After a cinema in Hawera banned patrons wearing pyjamas last week, ex-cinema attendant Alex Casey shines a light on much grosser stories from the back row of theatres around the country.
Something extremely weird happens to people inside a cinema. Maybe it’s the enveloping womb-like darkness that reverts grown adults to the spilling and crapping of infancy. Perhaps it’s the transportive nature of film that inspires people to eat an entire roast chicken and take their knickers off. Maybe it’s simply that most people are just managing to keep their shit together between each exciting blockbuster experience, purchasing a ticket simply to unleash hell on whatever innocent usher is on the closing shift that night.
Following the crucial global news last week, published on both The BBC and The Guardian, that a cinema in Hawera has banned their patrons from wearing pyjamas, a little part of me had to scoff. If three years working in a cinema taught me anything, it’s that a) yes, a man with a ponytail can indeed watch Vicky Cristina Barcelona 22 times and b) people wearing pyjamas are literally the least of your worries. Along with the blanket brigade and the slipper squadron, they are the chilled out customers. It’s basically everyone else that’s the problem.
Following this hunch, I asked some of my old workmates, as well as the intricate network of ex and current cinema attendant nerds known as ‘Twitter’, if they felt the same way about cinema clientele. I was inundated with stories. Horrible, horrible stories. Just like a pile of toenails neatly stacked on a cinema seat, I have gingerly picked through the detritus and assembled them in the following chronicle of horrors. You should all be ashamed of yourselves.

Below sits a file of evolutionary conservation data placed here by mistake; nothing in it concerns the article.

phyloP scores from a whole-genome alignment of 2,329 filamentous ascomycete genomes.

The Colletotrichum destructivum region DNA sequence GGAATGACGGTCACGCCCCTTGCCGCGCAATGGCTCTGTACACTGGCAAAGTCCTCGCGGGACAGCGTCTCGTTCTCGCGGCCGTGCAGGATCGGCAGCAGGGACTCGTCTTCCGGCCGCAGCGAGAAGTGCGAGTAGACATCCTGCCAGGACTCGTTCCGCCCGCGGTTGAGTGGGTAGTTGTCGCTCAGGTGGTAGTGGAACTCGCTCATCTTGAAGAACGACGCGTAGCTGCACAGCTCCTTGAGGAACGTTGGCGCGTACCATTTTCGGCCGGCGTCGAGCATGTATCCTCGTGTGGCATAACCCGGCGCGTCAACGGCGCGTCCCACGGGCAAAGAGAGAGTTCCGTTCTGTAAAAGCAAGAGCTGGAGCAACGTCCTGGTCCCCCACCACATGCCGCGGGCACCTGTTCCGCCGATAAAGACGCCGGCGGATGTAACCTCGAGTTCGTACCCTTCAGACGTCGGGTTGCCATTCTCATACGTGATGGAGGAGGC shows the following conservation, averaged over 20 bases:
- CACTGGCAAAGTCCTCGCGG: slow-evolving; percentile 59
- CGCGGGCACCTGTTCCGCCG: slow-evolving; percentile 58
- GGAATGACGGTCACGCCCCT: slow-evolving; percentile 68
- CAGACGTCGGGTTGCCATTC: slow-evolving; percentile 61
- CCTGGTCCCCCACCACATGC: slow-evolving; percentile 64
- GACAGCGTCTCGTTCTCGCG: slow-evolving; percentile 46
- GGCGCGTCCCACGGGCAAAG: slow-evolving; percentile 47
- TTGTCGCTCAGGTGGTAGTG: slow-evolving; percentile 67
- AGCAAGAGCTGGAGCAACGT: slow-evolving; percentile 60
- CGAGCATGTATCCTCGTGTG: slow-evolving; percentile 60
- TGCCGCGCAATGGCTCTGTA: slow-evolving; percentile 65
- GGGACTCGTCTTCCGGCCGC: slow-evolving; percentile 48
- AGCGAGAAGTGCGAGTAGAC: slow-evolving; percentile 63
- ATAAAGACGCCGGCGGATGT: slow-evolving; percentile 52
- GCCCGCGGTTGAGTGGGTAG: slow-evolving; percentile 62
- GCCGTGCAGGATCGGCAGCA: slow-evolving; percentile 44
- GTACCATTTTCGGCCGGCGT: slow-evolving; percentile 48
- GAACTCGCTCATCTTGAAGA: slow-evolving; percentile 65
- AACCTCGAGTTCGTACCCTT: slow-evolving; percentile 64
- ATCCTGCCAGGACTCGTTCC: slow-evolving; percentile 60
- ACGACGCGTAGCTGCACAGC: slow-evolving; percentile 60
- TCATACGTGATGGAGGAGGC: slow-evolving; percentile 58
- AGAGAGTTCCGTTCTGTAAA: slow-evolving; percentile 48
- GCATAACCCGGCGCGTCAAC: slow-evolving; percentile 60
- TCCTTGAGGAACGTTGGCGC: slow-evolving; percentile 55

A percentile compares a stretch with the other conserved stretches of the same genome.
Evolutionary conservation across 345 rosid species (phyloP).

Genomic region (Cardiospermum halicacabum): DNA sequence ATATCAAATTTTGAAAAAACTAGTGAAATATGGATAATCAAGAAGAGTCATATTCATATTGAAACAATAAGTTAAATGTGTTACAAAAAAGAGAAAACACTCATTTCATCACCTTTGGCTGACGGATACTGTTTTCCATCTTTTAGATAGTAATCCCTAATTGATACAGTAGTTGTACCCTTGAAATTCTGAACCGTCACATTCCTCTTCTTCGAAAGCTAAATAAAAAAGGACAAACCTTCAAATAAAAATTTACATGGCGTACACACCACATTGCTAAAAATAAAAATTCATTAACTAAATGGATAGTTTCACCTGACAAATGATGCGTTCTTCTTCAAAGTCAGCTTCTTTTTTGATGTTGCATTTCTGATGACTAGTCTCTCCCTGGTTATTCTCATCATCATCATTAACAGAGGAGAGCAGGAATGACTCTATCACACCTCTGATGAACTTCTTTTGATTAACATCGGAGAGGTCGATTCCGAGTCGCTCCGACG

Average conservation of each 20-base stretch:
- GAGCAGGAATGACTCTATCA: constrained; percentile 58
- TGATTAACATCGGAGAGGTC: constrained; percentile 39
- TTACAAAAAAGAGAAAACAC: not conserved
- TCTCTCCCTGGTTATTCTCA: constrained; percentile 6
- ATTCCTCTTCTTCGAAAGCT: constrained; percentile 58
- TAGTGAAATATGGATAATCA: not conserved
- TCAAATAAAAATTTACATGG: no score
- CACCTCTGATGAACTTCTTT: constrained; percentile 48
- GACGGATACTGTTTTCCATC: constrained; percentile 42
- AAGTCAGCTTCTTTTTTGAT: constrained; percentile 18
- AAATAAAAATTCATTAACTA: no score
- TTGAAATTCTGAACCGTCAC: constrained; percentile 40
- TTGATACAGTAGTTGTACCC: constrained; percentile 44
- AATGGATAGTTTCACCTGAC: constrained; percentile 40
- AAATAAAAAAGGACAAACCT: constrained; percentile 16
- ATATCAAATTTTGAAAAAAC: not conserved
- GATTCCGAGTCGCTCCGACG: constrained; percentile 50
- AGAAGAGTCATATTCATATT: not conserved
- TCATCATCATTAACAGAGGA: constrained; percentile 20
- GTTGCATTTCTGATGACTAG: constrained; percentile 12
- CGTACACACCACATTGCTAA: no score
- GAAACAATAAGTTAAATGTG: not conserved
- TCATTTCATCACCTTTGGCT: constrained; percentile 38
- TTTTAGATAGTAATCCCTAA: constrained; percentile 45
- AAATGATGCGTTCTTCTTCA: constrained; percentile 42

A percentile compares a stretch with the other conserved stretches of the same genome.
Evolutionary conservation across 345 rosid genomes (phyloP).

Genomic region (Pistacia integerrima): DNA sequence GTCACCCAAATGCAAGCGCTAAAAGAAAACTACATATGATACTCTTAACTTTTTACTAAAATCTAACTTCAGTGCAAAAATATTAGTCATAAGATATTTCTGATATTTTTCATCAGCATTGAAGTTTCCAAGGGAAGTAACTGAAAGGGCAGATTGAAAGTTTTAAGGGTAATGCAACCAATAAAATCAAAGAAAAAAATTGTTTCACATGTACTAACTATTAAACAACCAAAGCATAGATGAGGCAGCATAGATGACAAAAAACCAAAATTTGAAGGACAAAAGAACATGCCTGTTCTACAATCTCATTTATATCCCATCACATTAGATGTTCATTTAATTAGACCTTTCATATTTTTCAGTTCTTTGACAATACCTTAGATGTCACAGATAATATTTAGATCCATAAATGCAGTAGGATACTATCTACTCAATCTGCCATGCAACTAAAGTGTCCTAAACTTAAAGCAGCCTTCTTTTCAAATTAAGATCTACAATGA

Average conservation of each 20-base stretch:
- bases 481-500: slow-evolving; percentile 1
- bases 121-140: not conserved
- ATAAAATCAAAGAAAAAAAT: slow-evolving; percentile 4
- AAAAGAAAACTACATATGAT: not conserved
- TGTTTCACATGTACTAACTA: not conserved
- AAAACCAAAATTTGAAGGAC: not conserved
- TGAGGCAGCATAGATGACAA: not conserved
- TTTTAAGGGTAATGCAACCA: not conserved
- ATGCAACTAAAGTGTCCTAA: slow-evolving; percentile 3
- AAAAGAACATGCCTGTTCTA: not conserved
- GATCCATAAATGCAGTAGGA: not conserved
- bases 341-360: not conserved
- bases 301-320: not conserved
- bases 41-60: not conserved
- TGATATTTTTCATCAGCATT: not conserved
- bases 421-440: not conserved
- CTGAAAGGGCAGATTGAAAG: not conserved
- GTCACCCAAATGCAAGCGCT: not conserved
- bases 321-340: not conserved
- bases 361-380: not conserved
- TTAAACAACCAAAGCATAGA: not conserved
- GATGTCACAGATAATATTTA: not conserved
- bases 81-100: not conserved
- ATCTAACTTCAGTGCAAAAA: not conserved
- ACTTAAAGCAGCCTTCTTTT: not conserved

PEOPLE HAVING SEX
It’s the big one. The big S-E-X. The ol’ Sex, Lies and Videotape. It’s happening in cinemas around the country, and it’s happening during films you might not expect. Many people got in touch with tales of interrupting people mid-cinema coitus, during everything from the Nicolas Cage vehicle Next to Surf’s Up, a children’s film about a surfing penguin. One patron recalled being at a session of Species when the couple behind him “started really going at it.” He presumes it was Forest Whitaker that got them hot under the collar but added that “it didn’t last very long.” Related content: a pair of woman’s underwear – “the fancy type” – was once found by an usher after a session of Horton Hears a Who.
PEOPLE PROJECTILE VOMITING
Look, I’m the first one to put my hand up and say I have power chucked in a cinema. It was in the 3D version of Titanic, and I had just eaten a roast pumpkin salad that I knew full well was about a week old. But at least I was able to make it to the bin.
Others have not been so lucky, and the ushers even worse off. Like the poor soul who worked during a session of Dark Horse, which featured a relatively heavy nosebleed scene. “I guess this customer was particularly averse to blood, because they projectile vomited all over the carpet. What followed was us discreetly trying to clean it up while the film played, because it smelt a lot.”